As the pandemic continues to surprise with the Omicron variant now becoming dominant, insurers, reinsurers, and specialist risk modeling firms are looking to the future.

“We take into account the possibilities of more transmissible and less transmissible [variants],” Narges Dorratoltaj, scientist at modelling firm AIR, said. “We cannot say specifically which path we are going to follow but we are trying to come up with the possible ranges to at least narrow down the possible outcomes.”

AIR is factoring in periodic lockdowns around the world and is also considering factoring in more uncertainty over whether governments will continue to impose restrictions to keep transmission rates low, and over individuals’ willingness to obey them, Narges said.

Risk modeling firm RMS said its updated COVID-19 projection model allowed for variants, such as Omicron, which show elements of vaccine escape, as well as for variants which might evade vaccines.

Reinsurer Swiss Re said its pandemic model takes more than 20,000 different scenarios into account. It has been updating its risk model regularly with the latest data on testing, vaccination, infection, hospitalization, and fatality rates.

How long, what’s next?

With the emergence of the even more transmissible Omicron, COVID-19 vaccine manufacturer Pfizer has said it does not expect the pandemic to subside to an endemic state globally until 2024.

AIR’s model anticipates that the pandemic, caused by a virus first identified in China in December 2019, could last five years.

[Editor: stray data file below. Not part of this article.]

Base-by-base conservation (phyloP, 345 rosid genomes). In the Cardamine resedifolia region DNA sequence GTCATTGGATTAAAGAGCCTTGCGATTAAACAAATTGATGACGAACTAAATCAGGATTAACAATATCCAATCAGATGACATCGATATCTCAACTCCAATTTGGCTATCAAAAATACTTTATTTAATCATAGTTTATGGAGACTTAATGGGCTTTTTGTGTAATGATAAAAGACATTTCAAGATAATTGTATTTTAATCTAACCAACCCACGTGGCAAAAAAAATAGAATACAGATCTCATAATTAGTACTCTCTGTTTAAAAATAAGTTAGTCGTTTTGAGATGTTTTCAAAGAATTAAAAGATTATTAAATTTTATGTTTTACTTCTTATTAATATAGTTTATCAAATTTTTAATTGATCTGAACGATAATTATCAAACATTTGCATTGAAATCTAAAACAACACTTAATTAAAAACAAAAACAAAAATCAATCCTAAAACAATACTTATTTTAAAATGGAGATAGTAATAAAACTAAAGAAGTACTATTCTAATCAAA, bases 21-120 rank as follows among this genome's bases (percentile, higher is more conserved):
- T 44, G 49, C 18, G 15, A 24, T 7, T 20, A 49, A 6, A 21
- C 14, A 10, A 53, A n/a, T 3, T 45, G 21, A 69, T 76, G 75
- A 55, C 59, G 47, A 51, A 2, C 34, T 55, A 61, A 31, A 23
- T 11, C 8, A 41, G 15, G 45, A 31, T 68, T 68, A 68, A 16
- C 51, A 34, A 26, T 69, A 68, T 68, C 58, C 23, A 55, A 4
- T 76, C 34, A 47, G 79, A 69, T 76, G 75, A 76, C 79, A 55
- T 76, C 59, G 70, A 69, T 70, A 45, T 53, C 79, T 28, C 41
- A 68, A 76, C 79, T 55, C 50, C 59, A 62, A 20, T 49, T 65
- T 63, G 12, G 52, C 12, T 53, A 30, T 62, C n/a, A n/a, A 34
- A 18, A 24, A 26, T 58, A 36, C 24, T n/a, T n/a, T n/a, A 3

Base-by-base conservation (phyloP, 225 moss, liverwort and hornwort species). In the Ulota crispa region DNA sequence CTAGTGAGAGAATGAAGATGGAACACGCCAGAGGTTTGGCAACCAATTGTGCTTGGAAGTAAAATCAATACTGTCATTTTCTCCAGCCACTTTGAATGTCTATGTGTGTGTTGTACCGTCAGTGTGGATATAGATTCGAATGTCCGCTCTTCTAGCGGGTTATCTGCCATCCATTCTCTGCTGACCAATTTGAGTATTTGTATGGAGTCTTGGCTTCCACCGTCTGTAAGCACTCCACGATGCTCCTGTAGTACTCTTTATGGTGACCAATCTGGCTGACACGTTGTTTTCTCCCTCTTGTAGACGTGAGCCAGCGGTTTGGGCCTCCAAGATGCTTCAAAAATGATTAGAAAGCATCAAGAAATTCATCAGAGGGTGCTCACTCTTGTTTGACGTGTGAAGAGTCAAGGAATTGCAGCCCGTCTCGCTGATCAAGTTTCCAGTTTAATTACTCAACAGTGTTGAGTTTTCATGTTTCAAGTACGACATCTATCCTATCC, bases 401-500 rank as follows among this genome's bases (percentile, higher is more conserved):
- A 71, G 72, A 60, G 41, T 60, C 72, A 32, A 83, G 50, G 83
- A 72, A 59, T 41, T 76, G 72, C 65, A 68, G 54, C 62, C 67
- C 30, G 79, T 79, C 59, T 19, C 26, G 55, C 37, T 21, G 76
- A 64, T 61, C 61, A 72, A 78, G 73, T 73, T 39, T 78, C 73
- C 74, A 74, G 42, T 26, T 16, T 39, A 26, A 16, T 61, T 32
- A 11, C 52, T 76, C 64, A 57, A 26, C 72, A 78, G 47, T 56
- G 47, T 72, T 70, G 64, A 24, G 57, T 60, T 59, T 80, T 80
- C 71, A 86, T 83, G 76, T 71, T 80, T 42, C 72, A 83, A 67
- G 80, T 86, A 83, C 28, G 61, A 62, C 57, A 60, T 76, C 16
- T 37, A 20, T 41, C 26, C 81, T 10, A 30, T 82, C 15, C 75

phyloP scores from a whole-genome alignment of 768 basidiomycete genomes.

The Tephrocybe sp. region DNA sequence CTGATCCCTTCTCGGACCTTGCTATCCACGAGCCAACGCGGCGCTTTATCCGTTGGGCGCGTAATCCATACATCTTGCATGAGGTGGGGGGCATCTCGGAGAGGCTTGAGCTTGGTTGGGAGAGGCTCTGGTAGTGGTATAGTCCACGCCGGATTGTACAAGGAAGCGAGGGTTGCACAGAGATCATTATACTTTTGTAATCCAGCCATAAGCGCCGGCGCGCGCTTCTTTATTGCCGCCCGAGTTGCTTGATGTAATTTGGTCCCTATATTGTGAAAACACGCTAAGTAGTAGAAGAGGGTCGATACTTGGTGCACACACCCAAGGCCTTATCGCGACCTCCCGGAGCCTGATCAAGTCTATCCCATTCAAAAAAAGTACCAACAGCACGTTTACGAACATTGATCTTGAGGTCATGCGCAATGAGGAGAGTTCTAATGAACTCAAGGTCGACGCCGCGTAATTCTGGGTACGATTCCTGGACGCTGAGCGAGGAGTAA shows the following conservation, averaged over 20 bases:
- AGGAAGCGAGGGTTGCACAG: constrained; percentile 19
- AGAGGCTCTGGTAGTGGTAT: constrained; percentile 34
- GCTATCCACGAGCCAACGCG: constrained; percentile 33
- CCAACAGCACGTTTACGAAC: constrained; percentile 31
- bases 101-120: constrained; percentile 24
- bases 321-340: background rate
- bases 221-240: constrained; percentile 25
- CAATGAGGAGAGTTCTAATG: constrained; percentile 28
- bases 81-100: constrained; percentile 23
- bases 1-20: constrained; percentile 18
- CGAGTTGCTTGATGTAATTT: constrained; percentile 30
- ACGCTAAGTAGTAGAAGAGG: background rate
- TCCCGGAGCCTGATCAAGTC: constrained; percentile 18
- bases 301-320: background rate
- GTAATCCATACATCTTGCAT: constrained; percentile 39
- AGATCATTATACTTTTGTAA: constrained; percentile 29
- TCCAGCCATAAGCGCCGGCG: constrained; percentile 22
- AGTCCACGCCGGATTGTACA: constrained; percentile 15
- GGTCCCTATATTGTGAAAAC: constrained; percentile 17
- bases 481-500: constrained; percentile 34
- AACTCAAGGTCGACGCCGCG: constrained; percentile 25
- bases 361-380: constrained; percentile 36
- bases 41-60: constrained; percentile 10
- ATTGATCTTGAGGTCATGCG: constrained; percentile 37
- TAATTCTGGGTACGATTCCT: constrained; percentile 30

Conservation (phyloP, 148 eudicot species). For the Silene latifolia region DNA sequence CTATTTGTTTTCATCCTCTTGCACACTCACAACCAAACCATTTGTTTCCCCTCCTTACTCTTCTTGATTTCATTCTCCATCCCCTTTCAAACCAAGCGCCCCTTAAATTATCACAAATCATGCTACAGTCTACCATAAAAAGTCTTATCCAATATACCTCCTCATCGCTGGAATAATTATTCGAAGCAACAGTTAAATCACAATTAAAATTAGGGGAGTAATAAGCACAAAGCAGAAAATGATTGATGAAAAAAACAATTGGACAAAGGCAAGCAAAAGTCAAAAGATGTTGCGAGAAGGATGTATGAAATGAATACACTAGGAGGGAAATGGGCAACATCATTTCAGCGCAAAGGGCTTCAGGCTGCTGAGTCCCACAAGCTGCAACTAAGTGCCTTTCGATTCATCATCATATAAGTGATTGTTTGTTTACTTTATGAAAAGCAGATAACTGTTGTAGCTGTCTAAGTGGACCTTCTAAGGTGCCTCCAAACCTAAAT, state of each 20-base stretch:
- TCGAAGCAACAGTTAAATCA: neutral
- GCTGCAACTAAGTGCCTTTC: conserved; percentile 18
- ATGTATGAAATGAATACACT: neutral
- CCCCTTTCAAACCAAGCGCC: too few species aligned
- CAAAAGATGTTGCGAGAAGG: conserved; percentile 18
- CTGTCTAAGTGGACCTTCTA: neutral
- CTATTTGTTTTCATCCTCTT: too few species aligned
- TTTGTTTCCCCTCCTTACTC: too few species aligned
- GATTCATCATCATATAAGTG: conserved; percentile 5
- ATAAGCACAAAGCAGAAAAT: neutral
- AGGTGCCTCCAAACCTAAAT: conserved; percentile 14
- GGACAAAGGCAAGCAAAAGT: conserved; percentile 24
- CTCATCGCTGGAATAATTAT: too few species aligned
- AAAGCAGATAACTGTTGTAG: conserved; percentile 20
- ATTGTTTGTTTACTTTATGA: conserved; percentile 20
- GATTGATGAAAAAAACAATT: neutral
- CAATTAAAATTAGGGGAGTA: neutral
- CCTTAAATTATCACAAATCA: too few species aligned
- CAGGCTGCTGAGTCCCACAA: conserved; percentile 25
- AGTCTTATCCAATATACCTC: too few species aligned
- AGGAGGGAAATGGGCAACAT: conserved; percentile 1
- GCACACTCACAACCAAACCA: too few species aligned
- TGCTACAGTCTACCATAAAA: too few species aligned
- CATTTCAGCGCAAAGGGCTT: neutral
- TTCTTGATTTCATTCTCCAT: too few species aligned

Excess deaths could continue as the virus becomes endemic, similar to influenza which causes many deaths each year despite vaccines.

“We would expect to see some medium-term [impact on claims] of 5 to 10 years,” LIMRA’s Purushotham said.

More deaths or long-term illnesses will require insurers to set aside more reserves to pay claims, and may force them to raise premiums.

Insurance risk experts also say the opportunities for transmission between humans and animals, high levels of global travel, increased urbanization, and climate change impacts such as deforestation and disease-carrying mosquitoes mean pandemics could become more frequent.

“A new coronavirus outbreak is indeed likely in the near future – within the next 10 years,” said Brice Jabo, principal modeler, life risks, at RMS, referring to the severe acute respiratory syndrome (SARS) and Middle East respiratory syndrome (MERS) outbreaks in the last two decades as early warnings.

The potential for any future corovanirus outbreak to again become a pandemic would depend on its transmissibility and the strength of measures to fight it, Jabo said.

Bruno Latourrette, chief knowledge officer of reinsurer SCOR Global Life, said he did not expect the next pandemic to be as devastating as COVID-19.

“COVID is…the perfect storm with pre-symptomatic contagiousness, a lethality that is not too high to lead to super-strong zero tolerance measures, a waning of immunity, and high transmissibility.” –